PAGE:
If you will become age-eligible for Medicare in 2011, you may be tempted to let your Medicare enrollment slip. Perhaps you’re still employed or you have health care coverage through your spouse. Regardless of the reason, if you don’t enroll in Medicare within three months of your 65th birthday, you could end up paying a premium penalty for the rest of your life, based on when you finally enroll in the plan.
When you become age-eligible for Medicare, you have a “special enrollment period” during which you can enroll in Medicare for the first time. The special enrollment period begins three months before your 65th birthday and ends three months after your birthday.
If you don’t enroll in Medicare during the special enrollment period, you’ll be paying a permanent penalty in the form of increased monthly premiums on Medicare coverage. The penalties can vary, and they apply to all Medicare coverages for which you pay premiums. In other words, the penalty will apply to Medicare Part B, Medicare Part C and Medicare Part D premiums.
This is especially important to understand for Medicare Part D coverage. Medicare Part D coverage is optional. If you opt out for a year or two, even if you enrolled in Medicare Part A and Part B plans, you’ll still pay the premium penalty for your prescription drug coverage when you enroll in a Part D plan.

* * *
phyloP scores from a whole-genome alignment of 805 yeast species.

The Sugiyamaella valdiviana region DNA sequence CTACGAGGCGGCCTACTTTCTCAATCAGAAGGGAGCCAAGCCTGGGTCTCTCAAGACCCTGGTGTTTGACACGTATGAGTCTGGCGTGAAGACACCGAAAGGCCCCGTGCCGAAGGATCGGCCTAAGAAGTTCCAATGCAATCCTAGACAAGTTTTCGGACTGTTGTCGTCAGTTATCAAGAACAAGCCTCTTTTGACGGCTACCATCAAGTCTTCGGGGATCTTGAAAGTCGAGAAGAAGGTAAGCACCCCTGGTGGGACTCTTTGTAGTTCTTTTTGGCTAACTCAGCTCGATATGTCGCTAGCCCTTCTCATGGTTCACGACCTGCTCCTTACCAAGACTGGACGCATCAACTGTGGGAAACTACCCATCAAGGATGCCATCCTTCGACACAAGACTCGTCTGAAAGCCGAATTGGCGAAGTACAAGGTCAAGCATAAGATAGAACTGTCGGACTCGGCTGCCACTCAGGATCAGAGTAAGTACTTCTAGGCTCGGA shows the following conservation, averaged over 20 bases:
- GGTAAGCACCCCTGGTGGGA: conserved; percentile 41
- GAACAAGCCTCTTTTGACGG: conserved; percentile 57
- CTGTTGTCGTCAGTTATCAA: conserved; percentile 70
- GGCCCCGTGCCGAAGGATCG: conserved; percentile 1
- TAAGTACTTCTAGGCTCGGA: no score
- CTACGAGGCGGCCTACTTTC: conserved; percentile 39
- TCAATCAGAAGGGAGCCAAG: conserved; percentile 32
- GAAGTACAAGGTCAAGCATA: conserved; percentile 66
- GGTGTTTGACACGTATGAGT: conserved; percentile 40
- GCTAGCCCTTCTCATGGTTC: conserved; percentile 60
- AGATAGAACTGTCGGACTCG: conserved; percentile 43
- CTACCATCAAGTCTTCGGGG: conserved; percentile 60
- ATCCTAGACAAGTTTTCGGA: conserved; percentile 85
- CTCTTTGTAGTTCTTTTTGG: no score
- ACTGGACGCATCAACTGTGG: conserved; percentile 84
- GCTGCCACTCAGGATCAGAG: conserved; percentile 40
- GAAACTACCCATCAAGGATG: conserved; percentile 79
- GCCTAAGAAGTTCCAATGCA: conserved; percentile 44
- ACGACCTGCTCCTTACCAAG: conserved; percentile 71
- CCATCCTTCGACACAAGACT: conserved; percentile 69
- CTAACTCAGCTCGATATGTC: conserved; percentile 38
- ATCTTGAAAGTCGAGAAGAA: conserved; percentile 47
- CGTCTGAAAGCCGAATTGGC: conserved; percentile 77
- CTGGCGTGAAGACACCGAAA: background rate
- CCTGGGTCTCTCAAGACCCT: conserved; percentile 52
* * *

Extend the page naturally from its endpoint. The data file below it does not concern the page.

To avoid the premium penalty, many Medicare-eligible beneficiaries enroll in the lowest cost plans possible when they first become eligible. This strategy may have you spending some additional cash up front, but it will prevent you from paying potentially large non-enrollment penalties later.
One other caveat: your eligibility to enroll in Medicare Supplemental Insurance plans begins when you first become eligible for Medicare. If you choose not to enroll in Medicare at that time, you may forfeit your opportunity to enroll in a supplemental insurance plan later. If you eventually want traditional Medicare Part A and Part B coverage, examine the Medicare Supplemental Insurance plans carefully during your special enrollment period.